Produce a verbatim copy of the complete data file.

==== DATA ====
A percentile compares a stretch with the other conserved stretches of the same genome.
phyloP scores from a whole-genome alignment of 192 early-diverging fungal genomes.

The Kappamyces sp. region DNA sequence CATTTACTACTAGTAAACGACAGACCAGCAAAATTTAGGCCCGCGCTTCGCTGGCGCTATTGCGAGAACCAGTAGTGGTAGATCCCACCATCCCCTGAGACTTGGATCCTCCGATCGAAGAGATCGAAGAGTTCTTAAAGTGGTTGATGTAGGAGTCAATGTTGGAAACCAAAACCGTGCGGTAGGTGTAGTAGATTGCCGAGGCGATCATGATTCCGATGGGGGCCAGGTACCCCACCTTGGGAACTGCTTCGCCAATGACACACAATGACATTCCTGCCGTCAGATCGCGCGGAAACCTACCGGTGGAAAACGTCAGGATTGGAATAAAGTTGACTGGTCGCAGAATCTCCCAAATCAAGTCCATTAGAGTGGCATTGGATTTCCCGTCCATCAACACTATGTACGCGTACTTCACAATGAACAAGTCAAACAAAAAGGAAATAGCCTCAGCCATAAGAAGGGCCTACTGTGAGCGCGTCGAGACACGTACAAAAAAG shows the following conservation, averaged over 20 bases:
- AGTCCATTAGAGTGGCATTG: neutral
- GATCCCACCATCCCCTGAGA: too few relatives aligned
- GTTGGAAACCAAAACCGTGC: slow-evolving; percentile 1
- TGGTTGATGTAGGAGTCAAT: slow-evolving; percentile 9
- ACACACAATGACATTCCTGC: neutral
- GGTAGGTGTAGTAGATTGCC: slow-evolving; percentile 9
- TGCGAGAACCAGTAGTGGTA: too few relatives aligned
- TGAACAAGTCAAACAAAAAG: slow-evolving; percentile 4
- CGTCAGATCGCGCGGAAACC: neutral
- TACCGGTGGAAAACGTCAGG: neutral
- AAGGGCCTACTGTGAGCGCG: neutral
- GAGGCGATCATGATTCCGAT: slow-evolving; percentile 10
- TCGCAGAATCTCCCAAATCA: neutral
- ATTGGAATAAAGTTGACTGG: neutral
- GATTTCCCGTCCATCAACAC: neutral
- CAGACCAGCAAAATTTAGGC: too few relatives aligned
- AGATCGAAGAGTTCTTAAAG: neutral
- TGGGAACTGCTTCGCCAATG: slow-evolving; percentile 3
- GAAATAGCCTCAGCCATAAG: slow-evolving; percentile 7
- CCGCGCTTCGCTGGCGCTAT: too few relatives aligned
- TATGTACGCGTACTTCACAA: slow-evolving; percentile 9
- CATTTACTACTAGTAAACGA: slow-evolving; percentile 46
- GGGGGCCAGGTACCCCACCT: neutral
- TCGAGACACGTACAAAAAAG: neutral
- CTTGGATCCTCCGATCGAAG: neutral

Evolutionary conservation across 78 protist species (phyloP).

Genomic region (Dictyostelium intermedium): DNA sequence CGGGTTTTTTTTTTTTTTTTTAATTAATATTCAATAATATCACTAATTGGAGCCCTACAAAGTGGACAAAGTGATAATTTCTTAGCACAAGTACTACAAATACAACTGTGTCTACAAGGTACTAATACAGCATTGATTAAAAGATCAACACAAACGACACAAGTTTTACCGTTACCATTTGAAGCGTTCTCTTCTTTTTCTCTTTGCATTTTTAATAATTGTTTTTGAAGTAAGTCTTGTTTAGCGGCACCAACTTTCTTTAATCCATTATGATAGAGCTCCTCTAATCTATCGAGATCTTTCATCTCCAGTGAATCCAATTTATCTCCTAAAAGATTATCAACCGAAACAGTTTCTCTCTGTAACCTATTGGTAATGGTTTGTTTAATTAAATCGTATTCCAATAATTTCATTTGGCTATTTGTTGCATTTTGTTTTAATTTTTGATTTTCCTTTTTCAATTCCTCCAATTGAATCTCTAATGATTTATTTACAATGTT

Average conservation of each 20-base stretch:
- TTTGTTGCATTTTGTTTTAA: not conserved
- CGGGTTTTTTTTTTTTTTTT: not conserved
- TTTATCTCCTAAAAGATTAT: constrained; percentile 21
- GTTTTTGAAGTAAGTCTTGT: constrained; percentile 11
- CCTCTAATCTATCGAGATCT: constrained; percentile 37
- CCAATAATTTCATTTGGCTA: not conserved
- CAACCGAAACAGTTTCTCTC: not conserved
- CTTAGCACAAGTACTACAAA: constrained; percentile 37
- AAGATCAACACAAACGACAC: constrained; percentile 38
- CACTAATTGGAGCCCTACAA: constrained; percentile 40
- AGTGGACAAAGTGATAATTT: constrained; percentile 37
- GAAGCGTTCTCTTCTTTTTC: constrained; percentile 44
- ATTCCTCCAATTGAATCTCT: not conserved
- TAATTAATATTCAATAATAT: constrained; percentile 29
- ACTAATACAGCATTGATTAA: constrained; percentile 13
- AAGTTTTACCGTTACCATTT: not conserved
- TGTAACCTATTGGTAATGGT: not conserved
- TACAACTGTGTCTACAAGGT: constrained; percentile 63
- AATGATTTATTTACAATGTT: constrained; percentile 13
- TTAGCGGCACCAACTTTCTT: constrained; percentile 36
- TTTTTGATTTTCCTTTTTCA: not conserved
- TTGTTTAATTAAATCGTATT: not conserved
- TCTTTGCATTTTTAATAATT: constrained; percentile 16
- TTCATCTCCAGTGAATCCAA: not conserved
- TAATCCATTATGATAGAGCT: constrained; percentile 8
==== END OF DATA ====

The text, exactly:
A percentile compares a stretch with the other conserved stretches of the same genome.
phyloP scores from a whole-genome alignment of 192 early-diverging fungal genomes.

The Kappamyces sp. region DNA sequence CATTTACTACTAGTAAACGACAGACCAGCAAAATTTAGGCCCGCGCTTCGCTGGCGCTATTGCGAGAACCAGTAGTGGTAGATCCCACCATCCCCTGAGACTTGGATCCTCCGATCGAAGAGATCGAAGAGTTCTTAAAGTGGTTGATGTAGGAGTCAATGTTGGAAACCAAAACCGTGCGGTAGGTGTAGTAGATTGCCGAGGCGATCATGATTCCGATGGGGGCCAGGTACCCCACCTTGGGAACTGCTTCGCCAATGACACACAATGACATTCCTGCCGTCAGATCGCGCGGAAACCTACCGGTGGAAAACGTCAGGATTGGAATAAAGTTGACTGGTCGCAGAATCTCCCAAATCAAGTCCATTAGAGTGGCATTGGATTTCCCGTCCATCAACACTATGTACGCGTACTTCACAATGAACAAGTCAAACAAAAAGGAAATAGCCTCAGCCATAAGAAGGGCCTACTGTGAGCGCGTCGAGACACGTACAAAAAAG shows the following conservation, averaged over 20 bases:
- AGTCCATTAGAGTGGCATTG: neutral
- GATCCCACCATCCCCTGAGA: too few relatives aligned
- GTTGGAAACCAAAACCGTGC: slow-evolving; percentile 1
- TGGTTGATGTAGGAGTCAAT: slow-evolving; percentile 9
- ACACACAATGACATTCCTGC: neutral
- GGTAGGTGTAGTAGATTGCC: slow-evolving; percentile 9
- TGCGAGAACCAGTAGTGGTA: too few relatives aligned
- TGAACAAGTCAAACAAAAAG: slow-evolving; percentile 4
- CGTCAGATCGCGCGGAAACC: neutral
- TACCGGTGGAAAACGTCAGG: neutral
- AAGGGCCTACTGTGAGCGCG: neutral
- GAGGCGATCATGATTCCGAT: slow-evolving; percentile 10
- TCGCAGAATCTCCCAAATCA: neutral
- ATTGGAATAAAGTTGACTGG: neutral
- GATTTCCCGTCCATCAACAC: neutral
- CAGACCAGCAAAATTTAGGC: too few relatives aligned
- AGATCGAAGAGTTCTTAAAG: neutral
- TGGGAACTGCTTCGCCAATG: slow-evolving; percentile 3
- GAAATAGCCTCAGCCATAAG: slow-evolving; percentile 7
- CCGCGCTTCGCTGGCGCTAT: too few relatives aligned
- TATGTACGCGTACTTCACAA: slow-evolving; percentile 9
- CATTTACTACTAGTAAACGA: slow-evolving; percentile 46
- GGGGGCCAGGTACCCCACCT: neutral
- TCGAGACACGTACAAAAAAG: neutral
- CTTGGATCCTCCGATCGAAG: neutral

Evolutionary conservation across 78 protist species (phyloP).

Genomic region (Dictyostelium intermedium): DNA sequence CGGGTTTTTTTTTTTTTTTTTAATTAATATTCAATAATATCACTAATTGGAGCCCTACAAAGTGGACAAAGTGATAATTTCTTAGCACAAGTACTACAAATACAACTGTGTCTACAAGGTACTAATACAGCATTGATTAAAAGATCAACACAAACGACACAAGTTTTACCGTTACCATTTGAAGCGTTCTCTTCTTTTTCTCTTTGCATTTTTAATAATTGTTTTTGAAGTAAGTCTTGTTTAGCGGCACCAACTTTCTTTAATCCATTATGATAGAGCTCCTCTAATCTATCGAGATCTTTCATCTCCAGTGAATCCAATTTATCTCCTAAAAGATTATCAACCGAAACAGTTTCTCTCTGTAACCTATTGGTAATGGTTTGTTTAATTAAATCGTATTCCAATAATTTCATTTGGCTATTTGTTGCATTTTGTTTTAATTTTTGATTTTCCTTTTTCAATTCCTCCAATTGAATCTCTAATGATTTATTTACAATGTT

Average conservation of each 20-base stretch:
- TTTGTTGCATTTTGTTTTAA: not conserved
- CGGGTTTTTTTTTTTTTTTT: not conserved
- TTTATCTCCTAAAAGATTAT: constrained; percentile 21
- GTTTTTGAAGTAAGTCTTGT: constrained; percentile 11
- CCTCTAATCTATCGAGATCT: constrained; percentile 37
- CCAATAATTTCATTTGGCTA: not conserved
- CAACCGAAACAGTTTCTCTC: not conserved
- CTTAGCACAAGTACTACAAA: constrained; percentile 37
- AAGATCAACACAAACGACAC: constrained; percentile 38
- CACTAATTGGAGCCCTACAA: constrained; percentile 40
- AGTGGACAAAGTGATAATTT: constrained; percentile 37
- GAAGCGTTCTCTTCTTTTTC: constrained; percentile 44
- ATTCCTCCAATTGAATCTCT: not conserved
- TAATTAATATTCAATAATAT: constrained; percentile 29
- ACTAATACAGCATTGATTAA: constrained; percentile 13
- AAGTTTTACCGTTACCATTT: not conserved
- TGTAACCTATTGGTAATGGT: not conserved
- TACAACTGTGTCTACAAGGT: constrained; percentile 63
- AATGATTTATTTACAATGTT: constrained; percentile 13
- TTAGCGGCACCAACTTTCTT: constrained; percentile 36
- TTTTTGATTTTCCTTTTTCA: not conserved
- TTGTTTAATTAAATCGTATT: not conserved
- TCTTTGCATTTTTAATAATT: constrained; percentile 16
- TTCATCTCCAGTGAATCCAA: not conserved
- TAATCCATTATGATAGAGCT: constrained; percentile 8